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Eumaeus atala by Mary Keim

Know your native pollinators: Atala

Florida once teemed with Atala butterflies but overharvesting of the Atala’s host plant Coontie caused a drastic decline in butterfly populations. During the mid-20th century Atalas were thought to be extinct. Now populations are rebounding thanks to the high demand for Coontie in native landscaping. Atalas are lovely hairstreak butterflies with velvety black wings that shine with an iridescent aquamarine. The underside of their wings displays three rows of small aquamarine dots and a larger reddish orange spot on the hindwing.

 

 

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Wild coffee, Psychotria nervosa

Webinar: Landscaping in Shady Areas

Here in Florida, shade is a valuable part of our landscapes, but it creates challenges. That’s because plants feed on sunlight and even the most shade-tolerant plants require it to grow and flower. In dense shade, few plants survive for long. Watch this video, where Dr. Craig Huegel introduces you to the complex concept called shade and how to work with it to achieve beautiful results.

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Create a Pollinator Pot

The insects that pollinate our food crops and natural areas are in steep decline. Our suburban landscapes are more important than ever in supporting them. No place for a garden? No problem! Our new video and handout can help you create a small pollinator oasis in a pot!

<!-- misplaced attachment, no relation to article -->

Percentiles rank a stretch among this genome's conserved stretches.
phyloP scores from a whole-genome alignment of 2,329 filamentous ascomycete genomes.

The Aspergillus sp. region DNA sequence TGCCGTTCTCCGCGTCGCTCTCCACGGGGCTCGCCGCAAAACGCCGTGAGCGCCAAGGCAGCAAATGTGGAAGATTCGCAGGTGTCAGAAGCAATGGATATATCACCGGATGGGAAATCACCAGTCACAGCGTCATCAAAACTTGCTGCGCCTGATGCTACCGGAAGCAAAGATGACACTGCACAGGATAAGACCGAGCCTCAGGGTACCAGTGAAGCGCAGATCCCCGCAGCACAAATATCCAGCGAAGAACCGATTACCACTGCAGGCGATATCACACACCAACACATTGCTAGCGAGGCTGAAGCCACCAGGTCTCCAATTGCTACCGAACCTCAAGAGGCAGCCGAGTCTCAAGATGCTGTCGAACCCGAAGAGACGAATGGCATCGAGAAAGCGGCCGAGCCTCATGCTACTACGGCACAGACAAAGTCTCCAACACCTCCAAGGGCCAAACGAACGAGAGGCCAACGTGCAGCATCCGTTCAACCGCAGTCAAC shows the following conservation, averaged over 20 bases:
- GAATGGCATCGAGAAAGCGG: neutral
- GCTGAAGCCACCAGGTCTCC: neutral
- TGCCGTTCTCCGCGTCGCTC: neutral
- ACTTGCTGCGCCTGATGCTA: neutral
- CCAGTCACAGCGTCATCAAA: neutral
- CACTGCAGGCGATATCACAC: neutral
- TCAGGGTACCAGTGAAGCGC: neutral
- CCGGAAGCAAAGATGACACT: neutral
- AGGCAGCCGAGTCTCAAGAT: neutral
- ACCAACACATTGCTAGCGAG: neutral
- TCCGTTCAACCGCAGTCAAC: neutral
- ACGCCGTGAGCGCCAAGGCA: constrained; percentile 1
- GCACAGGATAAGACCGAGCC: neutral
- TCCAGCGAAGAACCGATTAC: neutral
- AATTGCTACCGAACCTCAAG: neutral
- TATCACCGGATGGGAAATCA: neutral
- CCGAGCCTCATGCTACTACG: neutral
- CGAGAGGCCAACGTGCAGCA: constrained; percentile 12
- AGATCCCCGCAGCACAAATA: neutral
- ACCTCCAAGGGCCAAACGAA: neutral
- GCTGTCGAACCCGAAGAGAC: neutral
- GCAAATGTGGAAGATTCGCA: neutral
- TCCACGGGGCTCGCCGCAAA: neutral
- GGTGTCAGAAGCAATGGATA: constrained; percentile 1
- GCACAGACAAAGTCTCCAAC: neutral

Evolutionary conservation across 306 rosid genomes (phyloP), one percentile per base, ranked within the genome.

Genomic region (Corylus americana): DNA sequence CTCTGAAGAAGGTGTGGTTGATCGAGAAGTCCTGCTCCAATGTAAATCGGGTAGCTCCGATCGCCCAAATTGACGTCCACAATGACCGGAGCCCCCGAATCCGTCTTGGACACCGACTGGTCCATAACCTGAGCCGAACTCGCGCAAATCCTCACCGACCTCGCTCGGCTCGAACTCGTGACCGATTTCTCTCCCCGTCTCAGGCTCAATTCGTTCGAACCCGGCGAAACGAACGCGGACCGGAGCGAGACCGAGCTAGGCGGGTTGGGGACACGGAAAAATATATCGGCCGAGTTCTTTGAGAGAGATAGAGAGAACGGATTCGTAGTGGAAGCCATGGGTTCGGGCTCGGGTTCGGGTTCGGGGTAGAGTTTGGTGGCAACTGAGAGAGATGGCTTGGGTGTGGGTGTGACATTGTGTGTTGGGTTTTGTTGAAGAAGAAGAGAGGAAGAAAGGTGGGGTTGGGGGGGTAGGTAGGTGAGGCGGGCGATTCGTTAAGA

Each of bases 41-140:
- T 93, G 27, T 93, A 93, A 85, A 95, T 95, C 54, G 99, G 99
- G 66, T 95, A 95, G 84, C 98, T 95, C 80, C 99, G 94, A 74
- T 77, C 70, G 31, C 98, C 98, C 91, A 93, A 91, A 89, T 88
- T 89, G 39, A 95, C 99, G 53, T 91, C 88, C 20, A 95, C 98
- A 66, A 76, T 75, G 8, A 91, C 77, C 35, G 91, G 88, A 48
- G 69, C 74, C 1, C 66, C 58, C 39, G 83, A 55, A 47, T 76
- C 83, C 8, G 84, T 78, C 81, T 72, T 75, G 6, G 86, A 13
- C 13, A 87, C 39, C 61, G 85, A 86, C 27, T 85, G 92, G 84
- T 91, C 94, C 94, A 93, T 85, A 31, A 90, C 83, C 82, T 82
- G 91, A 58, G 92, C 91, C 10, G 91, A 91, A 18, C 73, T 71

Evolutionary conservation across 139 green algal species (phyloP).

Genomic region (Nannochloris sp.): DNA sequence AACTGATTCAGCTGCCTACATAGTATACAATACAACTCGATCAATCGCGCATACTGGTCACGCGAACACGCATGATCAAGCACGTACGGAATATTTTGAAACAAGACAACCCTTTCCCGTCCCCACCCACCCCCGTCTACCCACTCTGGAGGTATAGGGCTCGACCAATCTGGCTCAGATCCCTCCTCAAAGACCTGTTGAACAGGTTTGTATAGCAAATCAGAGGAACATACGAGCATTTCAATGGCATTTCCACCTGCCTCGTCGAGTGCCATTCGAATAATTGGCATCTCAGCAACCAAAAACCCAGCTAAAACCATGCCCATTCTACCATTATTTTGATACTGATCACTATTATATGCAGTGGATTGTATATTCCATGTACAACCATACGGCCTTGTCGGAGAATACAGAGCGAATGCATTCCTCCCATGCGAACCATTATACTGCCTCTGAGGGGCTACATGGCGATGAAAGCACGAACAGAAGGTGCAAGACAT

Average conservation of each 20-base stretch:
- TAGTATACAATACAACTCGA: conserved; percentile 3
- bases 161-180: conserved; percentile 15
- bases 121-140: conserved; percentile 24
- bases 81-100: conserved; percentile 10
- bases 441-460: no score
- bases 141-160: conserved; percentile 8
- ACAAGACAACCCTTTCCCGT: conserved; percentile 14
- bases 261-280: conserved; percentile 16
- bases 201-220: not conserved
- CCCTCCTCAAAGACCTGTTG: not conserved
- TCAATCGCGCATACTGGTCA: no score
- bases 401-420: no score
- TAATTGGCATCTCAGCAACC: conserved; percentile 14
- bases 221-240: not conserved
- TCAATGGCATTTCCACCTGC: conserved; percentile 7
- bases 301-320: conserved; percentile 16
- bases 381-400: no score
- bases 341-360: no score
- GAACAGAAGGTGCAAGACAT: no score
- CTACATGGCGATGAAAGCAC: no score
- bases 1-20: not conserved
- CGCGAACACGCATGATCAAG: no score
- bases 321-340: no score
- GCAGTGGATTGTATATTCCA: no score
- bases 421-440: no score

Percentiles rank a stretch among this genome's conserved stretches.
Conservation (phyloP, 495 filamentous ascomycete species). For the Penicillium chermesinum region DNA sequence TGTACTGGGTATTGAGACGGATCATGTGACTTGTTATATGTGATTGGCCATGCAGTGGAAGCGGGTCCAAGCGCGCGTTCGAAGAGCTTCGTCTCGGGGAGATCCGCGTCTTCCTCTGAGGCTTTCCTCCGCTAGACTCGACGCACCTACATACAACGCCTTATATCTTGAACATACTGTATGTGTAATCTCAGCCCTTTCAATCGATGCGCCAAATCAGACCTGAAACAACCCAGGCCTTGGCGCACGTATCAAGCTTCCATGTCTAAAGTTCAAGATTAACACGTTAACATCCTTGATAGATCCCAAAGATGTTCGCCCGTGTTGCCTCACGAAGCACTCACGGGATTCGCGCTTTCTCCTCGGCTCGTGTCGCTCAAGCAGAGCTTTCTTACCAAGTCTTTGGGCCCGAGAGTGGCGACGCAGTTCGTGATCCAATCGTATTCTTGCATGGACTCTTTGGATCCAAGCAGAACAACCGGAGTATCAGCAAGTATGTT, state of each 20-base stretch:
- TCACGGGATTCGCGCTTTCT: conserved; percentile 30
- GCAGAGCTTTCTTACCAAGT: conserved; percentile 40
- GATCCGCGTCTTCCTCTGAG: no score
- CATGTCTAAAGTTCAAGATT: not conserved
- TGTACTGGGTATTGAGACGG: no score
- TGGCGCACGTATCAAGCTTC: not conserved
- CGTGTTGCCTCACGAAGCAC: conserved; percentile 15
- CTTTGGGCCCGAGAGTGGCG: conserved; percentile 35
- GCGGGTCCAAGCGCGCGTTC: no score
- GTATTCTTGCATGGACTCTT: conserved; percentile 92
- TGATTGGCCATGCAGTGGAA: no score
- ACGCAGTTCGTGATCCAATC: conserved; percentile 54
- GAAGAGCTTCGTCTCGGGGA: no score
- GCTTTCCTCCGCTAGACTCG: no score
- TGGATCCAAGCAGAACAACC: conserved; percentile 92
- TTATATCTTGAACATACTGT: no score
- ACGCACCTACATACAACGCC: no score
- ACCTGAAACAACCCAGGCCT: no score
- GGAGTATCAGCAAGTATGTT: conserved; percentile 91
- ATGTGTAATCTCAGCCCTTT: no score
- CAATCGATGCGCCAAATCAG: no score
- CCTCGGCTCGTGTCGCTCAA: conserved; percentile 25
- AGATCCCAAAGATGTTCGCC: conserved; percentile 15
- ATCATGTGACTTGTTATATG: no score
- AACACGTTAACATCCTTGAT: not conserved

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Hairy chaffhead and Smallfruit beggarticks along roadside

Webinar: Save Our Roadsides

In this 90-minute workshop, we will launch the North Florida Wildflower Alliance and show participants how to help conserve roadside wildflowers and set up a wildflower program in their counties. Speakers include butterfly expert Dr. Jaret Daniels, Neil Greishaw of Alachua County’s amazing roadside wildflower program, and Cindy Tramel of the Florida Department of Transportation.
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Dick Bush

In memory: Dick Bush

Our wildflower family has lost a dear friend. Dick Bush, the Florida Department of Transportation (FDOT) District 2 wildflower coordinator until his retirement in 2015, passed away on Feb. 24. He gave his all to the job he loved, and roadsides from Nassau to Levy counties showed it. In 2015, the Foundation gave Dick its Coreopsis Award – its highest honor – in recognition of his lifetime of service of Florida, its environment and its wildflowers.

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